Verification of 24-h Quantitative Precipitation Forecasts over the Pacific Northwest from a High-Resolution Ensemble Kalman Filter System

Phillipa Cookson-Hills Department of Atmospheric and Oceanic Sciences, McGill University, Montréal, Québec, Canada

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Daniel J. Kirshbaum Department of Atmospheric and Oceanic Sciences, McGill University, Montréal, Québec, Canada

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Madalina Surcel Department of Atmospheric and Oceanic Sciences, McGill University, Montréal, Québec, Canada

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Jonathan G. Doyle Department of Atmospheric and Oceanic Sciences, McGill University, Montréal, Québec, Canada

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Luc Fillion Data Assimilation and Satellite Meteorology Research Section, Environment and Climate Change Canada, Dorval, Québec, Canada

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Dominik Jacques Data Assimilation and Satellite Meteorology Research Section, Environment and Climate Change Canada, Dorval, Québec, Canada

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Seung-Jong Baek Data Assimilation and Satellite Meteorology Research Section, Environment and Climate Change Canada, Dorval, Québec, Canada

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Abstract

Environment and Climate Change Canada (ECCC) has recently developed an experimental high-resolution EnKF (HREnKF) regional ensemble prediction system, which it tested over the Pacific Northwest of North America for the first half of February 2011. The HREnKF has 2.5-km horizontal grid spacing and assimilates surface and upper-air observations every hour. To determine the benefits of the HREnKF over less expensive alternatives, its 24-h quantitative precipitation forecasts are compared with those from a lower-resolution (15 km) regional ensemble Kalman filter (REnKF) system and to ensembles directly downscaled from the REnKF using the same grid as the HREnKF but with no additional data assimilation (DS). The forecasts are verified against rain gauge observations and gridded precipitation analyses, the latter of which are characterized by uncertainties of comparable magnitude to the model forecast errors. Nonetheless, both deterministic and probabilistic verification indicates robust improvements in forecast skill owing to the finer grids of the HREnKF and DS. The HREnKF exhibits a further improvement in performance over the DS in the first few forecast hours, suggesting a modest positive impact of data assimilation. However, this improvement is not statistically significant and may be attributable to other factors.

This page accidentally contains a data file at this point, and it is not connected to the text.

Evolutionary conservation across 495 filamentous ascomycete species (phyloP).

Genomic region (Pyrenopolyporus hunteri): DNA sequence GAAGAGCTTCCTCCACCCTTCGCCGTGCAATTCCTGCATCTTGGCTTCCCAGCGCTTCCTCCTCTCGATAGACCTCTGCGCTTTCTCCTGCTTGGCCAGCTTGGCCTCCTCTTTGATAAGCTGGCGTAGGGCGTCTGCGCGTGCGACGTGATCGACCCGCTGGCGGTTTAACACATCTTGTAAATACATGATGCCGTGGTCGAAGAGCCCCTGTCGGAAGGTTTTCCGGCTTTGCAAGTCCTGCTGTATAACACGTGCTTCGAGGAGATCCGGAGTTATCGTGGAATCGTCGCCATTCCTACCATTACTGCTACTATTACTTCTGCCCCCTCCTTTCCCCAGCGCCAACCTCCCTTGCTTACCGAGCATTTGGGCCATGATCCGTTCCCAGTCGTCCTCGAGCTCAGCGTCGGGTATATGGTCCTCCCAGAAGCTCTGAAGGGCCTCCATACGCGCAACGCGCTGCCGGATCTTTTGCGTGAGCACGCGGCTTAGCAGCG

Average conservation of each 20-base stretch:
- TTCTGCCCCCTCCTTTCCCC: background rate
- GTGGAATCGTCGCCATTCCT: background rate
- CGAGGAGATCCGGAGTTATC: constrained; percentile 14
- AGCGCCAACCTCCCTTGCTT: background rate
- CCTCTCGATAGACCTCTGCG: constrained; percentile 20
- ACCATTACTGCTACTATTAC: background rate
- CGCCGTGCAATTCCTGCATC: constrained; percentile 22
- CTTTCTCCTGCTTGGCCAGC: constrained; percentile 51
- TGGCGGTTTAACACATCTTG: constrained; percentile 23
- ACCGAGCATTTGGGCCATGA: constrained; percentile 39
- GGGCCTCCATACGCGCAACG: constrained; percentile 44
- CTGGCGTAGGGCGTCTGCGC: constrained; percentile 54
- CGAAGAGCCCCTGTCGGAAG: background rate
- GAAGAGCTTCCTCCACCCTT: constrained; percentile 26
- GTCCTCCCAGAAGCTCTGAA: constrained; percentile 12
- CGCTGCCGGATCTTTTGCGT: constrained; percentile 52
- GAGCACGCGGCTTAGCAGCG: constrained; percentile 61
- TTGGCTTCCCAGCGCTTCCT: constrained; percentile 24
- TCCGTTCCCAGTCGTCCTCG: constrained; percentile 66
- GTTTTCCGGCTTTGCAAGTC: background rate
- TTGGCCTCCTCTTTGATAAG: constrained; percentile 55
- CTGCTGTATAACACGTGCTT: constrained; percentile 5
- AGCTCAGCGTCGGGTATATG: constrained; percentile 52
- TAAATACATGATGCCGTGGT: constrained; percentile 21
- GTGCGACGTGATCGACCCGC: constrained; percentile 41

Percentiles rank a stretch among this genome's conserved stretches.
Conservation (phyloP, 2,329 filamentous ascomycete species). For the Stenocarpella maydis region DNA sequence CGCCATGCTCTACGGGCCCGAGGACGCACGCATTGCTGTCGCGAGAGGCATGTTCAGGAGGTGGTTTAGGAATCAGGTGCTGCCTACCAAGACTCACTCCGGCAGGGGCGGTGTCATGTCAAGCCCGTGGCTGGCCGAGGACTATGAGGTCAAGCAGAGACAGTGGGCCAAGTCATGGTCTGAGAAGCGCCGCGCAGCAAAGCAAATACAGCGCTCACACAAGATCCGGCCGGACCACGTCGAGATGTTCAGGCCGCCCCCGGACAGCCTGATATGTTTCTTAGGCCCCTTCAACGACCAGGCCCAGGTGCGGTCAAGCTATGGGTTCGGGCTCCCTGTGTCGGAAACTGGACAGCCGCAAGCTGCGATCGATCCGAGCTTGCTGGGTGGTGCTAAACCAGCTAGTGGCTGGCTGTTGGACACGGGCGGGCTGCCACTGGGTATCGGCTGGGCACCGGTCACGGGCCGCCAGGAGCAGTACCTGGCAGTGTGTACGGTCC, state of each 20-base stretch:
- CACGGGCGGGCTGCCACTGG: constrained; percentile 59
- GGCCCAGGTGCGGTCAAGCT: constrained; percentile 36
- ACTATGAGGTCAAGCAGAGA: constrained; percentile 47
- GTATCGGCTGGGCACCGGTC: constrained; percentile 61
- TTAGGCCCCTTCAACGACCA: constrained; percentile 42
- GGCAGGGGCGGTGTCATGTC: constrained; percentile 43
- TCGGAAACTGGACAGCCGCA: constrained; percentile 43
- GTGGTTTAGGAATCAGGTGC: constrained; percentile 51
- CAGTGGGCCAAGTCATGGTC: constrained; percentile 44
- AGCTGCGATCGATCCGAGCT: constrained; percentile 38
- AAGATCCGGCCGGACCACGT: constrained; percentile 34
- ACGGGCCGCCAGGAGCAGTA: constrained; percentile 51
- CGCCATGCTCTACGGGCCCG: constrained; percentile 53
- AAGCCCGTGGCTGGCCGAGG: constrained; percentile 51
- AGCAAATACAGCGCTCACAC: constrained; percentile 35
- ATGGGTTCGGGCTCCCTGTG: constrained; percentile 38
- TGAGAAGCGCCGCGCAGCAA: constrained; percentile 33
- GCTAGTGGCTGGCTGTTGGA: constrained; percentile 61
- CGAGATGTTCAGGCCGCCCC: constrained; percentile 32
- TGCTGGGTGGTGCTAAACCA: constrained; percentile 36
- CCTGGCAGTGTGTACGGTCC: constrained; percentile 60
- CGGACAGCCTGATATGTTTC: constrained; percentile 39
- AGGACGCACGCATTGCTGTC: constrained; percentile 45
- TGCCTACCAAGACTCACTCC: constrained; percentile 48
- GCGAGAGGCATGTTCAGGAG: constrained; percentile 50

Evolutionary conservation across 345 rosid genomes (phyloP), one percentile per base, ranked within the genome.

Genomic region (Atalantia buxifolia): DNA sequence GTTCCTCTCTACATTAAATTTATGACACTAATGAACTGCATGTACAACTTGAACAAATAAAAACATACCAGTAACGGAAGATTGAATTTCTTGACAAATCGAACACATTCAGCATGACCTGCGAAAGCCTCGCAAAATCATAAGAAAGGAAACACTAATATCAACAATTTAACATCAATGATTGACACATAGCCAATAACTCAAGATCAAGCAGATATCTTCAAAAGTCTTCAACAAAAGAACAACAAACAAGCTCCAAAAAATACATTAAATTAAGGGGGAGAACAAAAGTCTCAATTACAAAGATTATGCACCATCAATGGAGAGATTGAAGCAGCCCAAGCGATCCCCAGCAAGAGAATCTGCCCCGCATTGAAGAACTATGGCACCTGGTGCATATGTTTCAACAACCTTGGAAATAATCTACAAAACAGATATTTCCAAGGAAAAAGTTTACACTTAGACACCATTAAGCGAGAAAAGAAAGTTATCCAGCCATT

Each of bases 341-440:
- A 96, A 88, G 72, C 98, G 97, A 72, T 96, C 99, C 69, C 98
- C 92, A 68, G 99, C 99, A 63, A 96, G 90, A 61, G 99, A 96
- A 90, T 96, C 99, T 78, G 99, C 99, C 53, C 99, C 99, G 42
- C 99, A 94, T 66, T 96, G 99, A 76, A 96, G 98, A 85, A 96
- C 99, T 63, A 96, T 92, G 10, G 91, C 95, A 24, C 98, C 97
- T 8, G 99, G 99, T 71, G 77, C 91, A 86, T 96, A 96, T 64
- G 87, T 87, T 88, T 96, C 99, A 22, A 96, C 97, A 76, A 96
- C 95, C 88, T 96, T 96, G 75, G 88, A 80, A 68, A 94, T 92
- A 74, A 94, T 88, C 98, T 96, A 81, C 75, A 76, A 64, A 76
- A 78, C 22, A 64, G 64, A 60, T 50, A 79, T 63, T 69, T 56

© 2017 American Meteorological Society. For information regarding reuse of this content and general copyright information, consult the AMS Copyright Policy (www.ametsoc.org/PUBSReuseLicenses).

Corresponding author: Daniel Kirshbaum, daniel.kirshbaum@mcgill.ca

Abstract

Environment and Climate Change Canada (ECCC) has recently developed an experimental high-resolution EnKF (HREnKF) regional ensemble prediction system, which it tested over the Pacific Northwest of North America for the first half of February 2011. The HREnKF has 2.5-km horizontal grid spacing and assimilates surface and upper-air observations every hour. To determine the benefits of the HREnKF over less expensive alternatives, its 24-h quantitative precipitation forecasts are compared with those from a lower-resolution (15 km) regional ensemble Kalman filter (REnKF) system and to ensembles directly downscaled from the REnKF using the same grid as the HREnKF but with no additional data assimilation (DS). The forecasts are verified against rain gauge observations and gridded precipitation analyses, the latter of which are characterized by uncertainties of comparable magnitude to the model forecast errors. Nonetheless, both deterministic and probabilistic verification indicates robust improvements in forecast skill owing to the finer grids of the HREnKF and DS. The HREnKF exhibits a further improvement in performance over the DS in the first few forecast hours, suggesting a modest positive impact of data assimilation. However, this improvement is not statistically significant and may be attributable to other factors.

© 2017 American Meteorological Society. For information regarding reuse of this content and general copyright information, consult the AMS Copyright Policy (www.ametsoc.org/PUBSReuseLicenses).

Corresponding author: Daniel Kirshbaum, daniel.kirshbaum@mcgill.ca
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